What is the Criminal Law for?

Law and Philosophy 35 (2):137-163 (2016)
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Abstract

The traditional distinction between retributive and distributive justice misconstrues the place of the criminal law in modern regulatory states. In the context of the regulatory state, the criminal law is a coercive rule-enforcing institution – regardless of whether it also serves the ends of retributive justice. As a rule-enforcing institution, the criminal law is deeply implicated in stabilizing the institutions and legal rules by means of which a state creates and allocates social advantage. As a coercive institution, the criminal law requires justification as an instance of legitimate state authority. The operation of criminal justice institutions should therefore not be evaluated by reference to a distinct set of criteria, but should be evaluated by the same criteria that apply to coercive public institutions generally.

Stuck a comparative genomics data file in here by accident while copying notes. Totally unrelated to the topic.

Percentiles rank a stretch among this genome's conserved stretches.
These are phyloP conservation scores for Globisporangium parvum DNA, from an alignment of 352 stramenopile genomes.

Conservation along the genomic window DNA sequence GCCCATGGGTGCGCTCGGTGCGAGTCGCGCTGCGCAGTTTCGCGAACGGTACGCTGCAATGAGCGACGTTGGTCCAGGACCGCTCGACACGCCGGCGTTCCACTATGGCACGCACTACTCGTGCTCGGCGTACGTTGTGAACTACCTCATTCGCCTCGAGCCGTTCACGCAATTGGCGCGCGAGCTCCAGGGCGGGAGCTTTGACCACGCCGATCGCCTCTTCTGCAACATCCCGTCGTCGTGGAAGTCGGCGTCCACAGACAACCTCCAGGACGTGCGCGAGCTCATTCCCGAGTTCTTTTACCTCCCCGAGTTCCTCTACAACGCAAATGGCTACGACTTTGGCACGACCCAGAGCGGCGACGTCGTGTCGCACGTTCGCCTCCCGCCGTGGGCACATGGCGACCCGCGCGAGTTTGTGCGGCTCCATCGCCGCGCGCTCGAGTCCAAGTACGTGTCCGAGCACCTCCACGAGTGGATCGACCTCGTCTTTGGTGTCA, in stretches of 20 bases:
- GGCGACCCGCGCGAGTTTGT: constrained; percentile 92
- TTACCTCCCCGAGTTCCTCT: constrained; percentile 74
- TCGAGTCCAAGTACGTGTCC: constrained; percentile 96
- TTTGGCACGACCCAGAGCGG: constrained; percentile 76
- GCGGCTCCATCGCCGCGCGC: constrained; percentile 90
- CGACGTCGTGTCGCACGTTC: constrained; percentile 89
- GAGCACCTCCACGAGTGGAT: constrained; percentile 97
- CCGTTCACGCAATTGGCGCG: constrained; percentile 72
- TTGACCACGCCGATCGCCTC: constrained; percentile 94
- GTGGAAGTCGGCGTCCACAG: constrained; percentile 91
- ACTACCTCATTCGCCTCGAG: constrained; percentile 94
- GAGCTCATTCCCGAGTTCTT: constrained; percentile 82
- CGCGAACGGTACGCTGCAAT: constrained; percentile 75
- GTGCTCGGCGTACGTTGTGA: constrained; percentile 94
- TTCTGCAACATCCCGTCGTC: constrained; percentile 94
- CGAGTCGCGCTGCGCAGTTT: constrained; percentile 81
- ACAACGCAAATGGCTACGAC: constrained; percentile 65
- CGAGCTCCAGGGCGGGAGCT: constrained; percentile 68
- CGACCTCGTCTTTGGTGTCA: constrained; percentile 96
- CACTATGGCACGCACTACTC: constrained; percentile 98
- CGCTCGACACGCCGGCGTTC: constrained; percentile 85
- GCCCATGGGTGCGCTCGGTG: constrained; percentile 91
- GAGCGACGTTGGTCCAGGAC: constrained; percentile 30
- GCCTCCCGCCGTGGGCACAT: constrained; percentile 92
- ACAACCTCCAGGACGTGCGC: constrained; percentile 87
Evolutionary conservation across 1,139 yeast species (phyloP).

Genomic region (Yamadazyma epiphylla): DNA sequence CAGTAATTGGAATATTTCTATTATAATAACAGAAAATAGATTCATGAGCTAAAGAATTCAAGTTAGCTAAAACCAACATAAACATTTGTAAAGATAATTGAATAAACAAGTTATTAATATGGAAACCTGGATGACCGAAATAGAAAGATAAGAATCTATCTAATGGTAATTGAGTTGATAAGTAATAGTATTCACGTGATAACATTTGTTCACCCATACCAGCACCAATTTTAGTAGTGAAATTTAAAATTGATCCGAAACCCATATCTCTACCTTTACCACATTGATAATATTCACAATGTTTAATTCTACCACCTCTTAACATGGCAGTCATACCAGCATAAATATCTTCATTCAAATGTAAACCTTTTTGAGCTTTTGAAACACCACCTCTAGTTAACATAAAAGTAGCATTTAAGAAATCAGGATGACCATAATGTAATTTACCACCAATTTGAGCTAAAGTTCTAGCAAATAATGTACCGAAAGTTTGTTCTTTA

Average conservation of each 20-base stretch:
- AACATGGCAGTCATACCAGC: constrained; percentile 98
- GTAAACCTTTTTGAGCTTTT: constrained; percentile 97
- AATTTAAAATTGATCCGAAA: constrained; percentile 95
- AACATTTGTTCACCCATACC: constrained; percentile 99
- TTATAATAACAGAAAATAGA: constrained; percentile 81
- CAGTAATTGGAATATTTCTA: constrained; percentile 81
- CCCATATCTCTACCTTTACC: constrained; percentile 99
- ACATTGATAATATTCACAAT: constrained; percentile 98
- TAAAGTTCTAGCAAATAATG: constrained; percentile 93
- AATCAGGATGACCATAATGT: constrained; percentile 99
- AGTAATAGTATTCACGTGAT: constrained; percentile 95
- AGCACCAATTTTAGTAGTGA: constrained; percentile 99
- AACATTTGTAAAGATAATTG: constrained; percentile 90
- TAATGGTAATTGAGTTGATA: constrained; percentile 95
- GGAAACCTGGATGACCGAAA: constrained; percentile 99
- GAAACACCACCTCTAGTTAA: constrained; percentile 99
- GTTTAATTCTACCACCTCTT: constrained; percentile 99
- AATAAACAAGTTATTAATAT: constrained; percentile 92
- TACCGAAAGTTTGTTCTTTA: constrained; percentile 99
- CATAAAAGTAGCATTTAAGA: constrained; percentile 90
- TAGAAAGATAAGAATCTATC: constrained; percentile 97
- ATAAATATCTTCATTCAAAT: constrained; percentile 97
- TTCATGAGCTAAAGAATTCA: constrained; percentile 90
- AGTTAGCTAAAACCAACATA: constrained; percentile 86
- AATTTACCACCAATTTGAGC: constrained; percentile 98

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References found in this work

Criminal law as public law.Malcolm Thorburn - 2011 - In Antony Duff & Stuart P. Green (eds.), Philosophical Foundations of Criminal Law. Oxford University Press. pp. 21--43.
Against the asymmetry of desert.Jeffrey Moriarty - 2003 - Noûs 37 (3):518–536.
Republicanism and the foundations of criminal law.R. Dagger - 2011 - In Antony Duff & Stuart P. Green (eds.), Philosophical Foundations of Criminal Law. Oxford University Press. pp. 44--66.
Scheffler on Rawls, justice, and desert.Eugene Mills - 2004 - Law and Philosophy 23 (3):261-272.

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